Tuesday, May 13, 2008

Back to Nature...



'Krier Speaks!' declares the cover of this week's Architects' Journal. For those reading this who aren't au fait with Luxembourgian monarchist architects, Leon Krier is an ex-assistant of James Stirling, for whom he distinguished himself by odd, surrealistic plans and renderings, and who, partly under the pernicious influence of 70s architecture's cult of Heidegger, dedicated himself first to the attempted rehabilitation of Albert Speer as valiant fighter against Modernism and technological instrumentality (oh yes) and subsequently to Prince Charles' would-be Potemkinstadt, Poundbury. So he's a fascinating, if deeply, deeply dubious figure. Sadly he doesn't quite 'speak' in the AJ (as then someone might be able to argue with him), instead there's excerpts from his portentously titled new book The Architectural Tuning of Settlements.



It's sober stuff, especially compared with what has to be his finest moment, the ludicrous, straightforwardly Fascistic, but morbidly compelling essay 'Vorwarts Kamaraden, Wir Mussen Zuruck', published in the mid-70s for Oppositions. It elicited a rebuttal in the same magazine, but its logic - Nazism and ecological catastrophe as classless phenomena created essentially by technology and the rationalism it engenders, a very Heideggerian position - has stayed the same ever since. So here we have him declaring that all artificial materials - concrete and steel, specifically - should be abandoned in favour of natural stone (where does man-made brick feature here, I wonder?). Points are made with which one could agree - against the private car, for walking - but the ideology underneath is repellent.



Interestingly, Krier implies in the AJ extracts that the architectural wing of the ecological movement is being hijacked by technocrats, who with their 'gadgets' (presumably solar panels and such) are preventing the grand opportunity global warming presents for an Erewhon style rejection of all technology produced since the 15th century, irritatingly getting in the way of the monarchist millennium. A good inadvertent riposte to this can be found in this Fantastic Journal post on the soixante-huitard roots of the High-Tech movement as an attempted reconciliation with nature, something very difficult to find in their recent degeneration into corporate mock-functionalism. There's a bit of a back-history to this too, from the futurist tendencies underlying the garden city (Ebenezer Howard's liking for crystal palaces, Broadacre City, the strange mobile urban-rural Constructivism of Mikhail Okhitovich), up to Drop City, where self-built geodesic domes in the desert offered hideouts from Capital. It has its own dubious elements too, the notion that there is ever an outside, that dropping out can be anything other than a self-congratulatory redoubt for the privileged - but is a timely reminder that technology has to be solution as much as the problem, at least for those of us who would prefer not to return to the 15th century, those of us that have no interest in being at the indifferent mercies of nature.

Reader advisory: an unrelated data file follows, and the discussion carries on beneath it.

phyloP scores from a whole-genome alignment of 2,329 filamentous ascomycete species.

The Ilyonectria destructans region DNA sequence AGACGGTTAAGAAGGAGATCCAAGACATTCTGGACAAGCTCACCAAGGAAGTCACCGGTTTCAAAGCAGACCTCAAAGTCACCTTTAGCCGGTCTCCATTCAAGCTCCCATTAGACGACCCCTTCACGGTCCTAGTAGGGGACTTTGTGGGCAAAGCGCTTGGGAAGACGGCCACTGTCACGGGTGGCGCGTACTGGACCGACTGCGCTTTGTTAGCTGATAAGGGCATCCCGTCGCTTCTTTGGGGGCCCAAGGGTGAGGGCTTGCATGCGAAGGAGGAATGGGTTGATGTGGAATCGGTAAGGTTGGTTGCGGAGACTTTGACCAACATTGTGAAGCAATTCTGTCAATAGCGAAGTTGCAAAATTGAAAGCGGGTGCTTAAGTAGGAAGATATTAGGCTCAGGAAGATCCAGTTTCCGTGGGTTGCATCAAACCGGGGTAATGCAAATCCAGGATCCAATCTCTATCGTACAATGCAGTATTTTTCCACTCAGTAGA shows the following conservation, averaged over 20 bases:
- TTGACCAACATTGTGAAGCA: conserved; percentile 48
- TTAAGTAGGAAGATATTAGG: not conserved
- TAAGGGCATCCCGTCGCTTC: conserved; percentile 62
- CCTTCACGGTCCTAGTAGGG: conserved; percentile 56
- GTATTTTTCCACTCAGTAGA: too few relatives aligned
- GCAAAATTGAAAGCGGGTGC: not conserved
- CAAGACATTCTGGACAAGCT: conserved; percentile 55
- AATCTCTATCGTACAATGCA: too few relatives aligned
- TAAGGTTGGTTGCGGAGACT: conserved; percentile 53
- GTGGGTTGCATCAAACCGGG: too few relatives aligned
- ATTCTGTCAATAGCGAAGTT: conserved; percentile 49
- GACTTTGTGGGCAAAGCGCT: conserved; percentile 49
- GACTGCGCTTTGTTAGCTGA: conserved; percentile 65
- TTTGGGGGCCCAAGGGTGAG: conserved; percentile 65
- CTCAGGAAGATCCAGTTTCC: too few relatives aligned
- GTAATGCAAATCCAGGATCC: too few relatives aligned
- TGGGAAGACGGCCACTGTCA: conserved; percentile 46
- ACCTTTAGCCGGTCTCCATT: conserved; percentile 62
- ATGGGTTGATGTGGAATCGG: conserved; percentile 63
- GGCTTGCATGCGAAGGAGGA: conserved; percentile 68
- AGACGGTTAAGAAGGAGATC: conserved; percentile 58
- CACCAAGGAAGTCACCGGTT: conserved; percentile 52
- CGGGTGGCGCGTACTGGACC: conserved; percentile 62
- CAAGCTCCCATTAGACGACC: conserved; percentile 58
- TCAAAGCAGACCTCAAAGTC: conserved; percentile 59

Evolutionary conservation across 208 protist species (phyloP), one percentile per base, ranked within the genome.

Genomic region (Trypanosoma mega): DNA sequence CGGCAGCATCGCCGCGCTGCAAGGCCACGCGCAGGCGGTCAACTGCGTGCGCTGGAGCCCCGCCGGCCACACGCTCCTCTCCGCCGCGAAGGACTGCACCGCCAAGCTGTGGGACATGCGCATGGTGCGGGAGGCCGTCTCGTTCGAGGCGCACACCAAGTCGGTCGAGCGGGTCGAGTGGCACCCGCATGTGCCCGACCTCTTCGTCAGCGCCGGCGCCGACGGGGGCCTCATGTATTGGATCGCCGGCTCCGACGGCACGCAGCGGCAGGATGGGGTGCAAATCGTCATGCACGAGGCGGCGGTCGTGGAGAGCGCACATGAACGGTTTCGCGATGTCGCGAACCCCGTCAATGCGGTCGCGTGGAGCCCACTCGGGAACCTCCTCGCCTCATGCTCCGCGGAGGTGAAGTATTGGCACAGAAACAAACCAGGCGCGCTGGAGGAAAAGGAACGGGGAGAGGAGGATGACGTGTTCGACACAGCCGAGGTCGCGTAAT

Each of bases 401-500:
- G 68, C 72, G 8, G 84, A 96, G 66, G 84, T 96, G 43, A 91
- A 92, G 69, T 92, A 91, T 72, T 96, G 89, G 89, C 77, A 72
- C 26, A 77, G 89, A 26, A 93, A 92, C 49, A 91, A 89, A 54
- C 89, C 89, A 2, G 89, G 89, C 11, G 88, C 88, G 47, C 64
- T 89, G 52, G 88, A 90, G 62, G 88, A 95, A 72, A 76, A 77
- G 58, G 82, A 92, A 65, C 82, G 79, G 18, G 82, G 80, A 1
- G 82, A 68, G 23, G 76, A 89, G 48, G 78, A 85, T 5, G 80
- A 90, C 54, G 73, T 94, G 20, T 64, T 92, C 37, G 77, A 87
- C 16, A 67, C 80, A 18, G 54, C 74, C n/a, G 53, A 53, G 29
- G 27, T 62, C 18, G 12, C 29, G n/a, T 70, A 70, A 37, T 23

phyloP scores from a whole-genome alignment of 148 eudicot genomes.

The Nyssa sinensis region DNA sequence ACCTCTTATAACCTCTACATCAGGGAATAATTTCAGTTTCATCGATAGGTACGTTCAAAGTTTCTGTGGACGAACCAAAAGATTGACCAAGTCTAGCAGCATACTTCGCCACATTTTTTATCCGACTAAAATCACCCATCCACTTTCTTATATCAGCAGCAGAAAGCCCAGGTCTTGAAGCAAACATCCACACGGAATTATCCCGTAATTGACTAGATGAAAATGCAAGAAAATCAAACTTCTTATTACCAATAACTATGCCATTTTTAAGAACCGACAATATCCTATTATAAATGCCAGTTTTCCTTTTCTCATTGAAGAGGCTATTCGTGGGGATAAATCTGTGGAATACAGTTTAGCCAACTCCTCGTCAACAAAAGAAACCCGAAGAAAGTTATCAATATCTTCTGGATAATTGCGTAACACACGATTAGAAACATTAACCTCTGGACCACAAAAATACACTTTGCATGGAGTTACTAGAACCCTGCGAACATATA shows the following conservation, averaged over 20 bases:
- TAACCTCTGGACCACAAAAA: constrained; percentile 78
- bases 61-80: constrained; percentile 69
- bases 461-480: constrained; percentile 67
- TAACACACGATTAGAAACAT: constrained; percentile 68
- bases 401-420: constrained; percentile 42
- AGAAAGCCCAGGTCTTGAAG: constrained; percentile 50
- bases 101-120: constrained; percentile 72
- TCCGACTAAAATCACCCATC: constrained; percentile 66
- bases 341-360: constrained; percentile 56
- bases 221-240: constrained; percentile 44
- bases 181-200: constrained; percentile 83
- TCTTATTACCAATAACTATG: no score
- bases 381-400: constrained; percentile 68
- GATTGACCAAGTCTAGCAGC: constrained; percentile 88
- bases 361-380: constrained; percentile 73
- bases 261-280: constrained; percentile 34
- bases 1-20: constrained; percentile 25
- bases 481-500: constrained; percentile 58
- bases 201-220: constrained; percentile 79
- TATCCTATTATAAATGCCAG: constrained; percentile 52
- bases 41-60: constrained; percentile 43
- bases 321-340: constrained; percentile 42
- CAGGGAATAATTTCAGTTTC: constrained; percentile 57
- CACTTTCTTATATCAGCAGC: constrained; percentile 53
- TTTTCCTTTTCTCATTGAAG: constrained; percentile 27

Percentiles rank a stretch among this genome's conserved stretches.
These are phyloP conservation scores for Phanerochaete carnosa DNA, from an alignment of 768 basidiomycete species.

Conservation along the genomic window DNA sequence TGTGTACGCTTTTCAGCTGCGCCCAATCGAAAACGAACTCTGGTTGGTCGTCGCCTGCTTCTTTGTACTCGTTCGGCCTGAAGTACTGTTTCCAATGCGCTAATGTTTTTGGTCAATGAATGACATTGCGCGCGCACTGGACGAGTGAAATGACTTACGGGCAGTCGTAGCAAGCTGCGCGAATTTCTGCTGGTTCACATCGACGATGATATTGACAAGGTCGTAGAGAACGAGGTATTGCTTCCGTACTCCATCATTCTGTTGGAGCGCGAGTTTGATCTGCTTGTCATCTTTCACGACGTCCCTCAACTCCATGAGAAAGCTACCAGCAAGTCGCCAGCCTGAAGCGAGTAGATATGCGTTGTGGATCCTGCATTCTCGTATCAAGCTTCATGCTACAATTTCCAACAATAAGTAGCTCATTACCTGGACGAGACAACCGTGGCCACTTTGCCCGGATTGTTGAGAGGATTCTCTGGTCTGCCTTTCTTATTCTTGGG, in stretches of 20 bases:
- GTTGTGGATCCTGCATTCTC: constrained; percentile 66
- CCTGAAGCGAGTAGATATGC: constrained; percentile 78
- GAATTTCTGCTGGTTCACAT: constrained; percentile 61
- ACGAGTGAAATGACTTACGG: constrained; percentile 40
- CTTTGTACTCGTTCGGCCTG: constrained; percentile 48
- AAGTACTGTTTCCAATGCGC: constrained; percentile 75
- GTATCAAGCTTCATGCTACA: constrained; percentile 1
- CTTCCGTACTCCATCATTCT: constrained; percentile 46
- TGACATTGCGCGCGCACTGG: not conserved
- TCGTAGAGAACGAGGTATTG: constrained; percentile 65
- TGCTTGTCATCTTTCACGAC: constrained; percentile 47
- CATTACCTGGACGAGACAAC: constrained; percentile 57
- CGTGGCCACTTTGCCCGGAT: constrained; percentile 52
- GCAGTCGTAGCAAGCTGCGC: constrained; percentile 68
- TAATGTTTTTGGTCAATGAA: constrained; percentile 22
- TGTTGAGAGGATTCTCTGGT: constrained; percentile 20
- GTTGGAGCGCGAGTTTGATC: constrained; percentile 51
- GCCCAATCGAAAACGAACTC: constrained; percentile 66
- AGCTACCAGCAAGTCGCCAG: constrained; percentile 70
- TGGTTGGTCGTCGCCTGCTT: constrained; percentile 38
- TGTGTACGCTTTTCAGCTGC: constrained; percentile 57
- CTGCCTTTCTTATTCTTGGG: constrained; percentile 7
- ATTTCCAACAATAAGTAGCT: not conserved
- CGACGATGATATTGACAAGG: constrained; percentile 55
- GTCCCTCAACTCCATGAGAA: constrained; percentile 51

8 Comments:

Anonymous Jim H said...

Not stalking, but rather wandering round your blog from where I came in (Alexanderplatz), to find that I'd read the Krier piece in AJ as well, and didn't know whether to find it depressing or a little scary, or both. A strange man, particularly in relation to his views on Speer. But what of his brother, Rob, who was big in Berlin in the 80s? Have written cautiously positively about said buildings, but not sure that I should have done.

http://architectureinberlin.wordpress.com/ritterstrasse-north-south-sites-wohnpark-am-museum/

7:30 pm  
Blogger owen hatherley said...

Well, I don't think the Berlin stuff approaches the sheer horror of Poundbury...It is curious though how the Kriers, and in a slightly different way Aldo Rossi, have become so openly reactionary, given that this was considered radical stuff 30 years ago: Rossi working with Disney on their town in Florida, while once he was hanging out with Operaismo types...

It's a very under-discussed thing, the 80s IBA, very interesting reading. I shall add you to the sidebar forthwith!

4:47 pm  
Anonymous Jim H said...

And so you have, thanks! Your link on mine, also.

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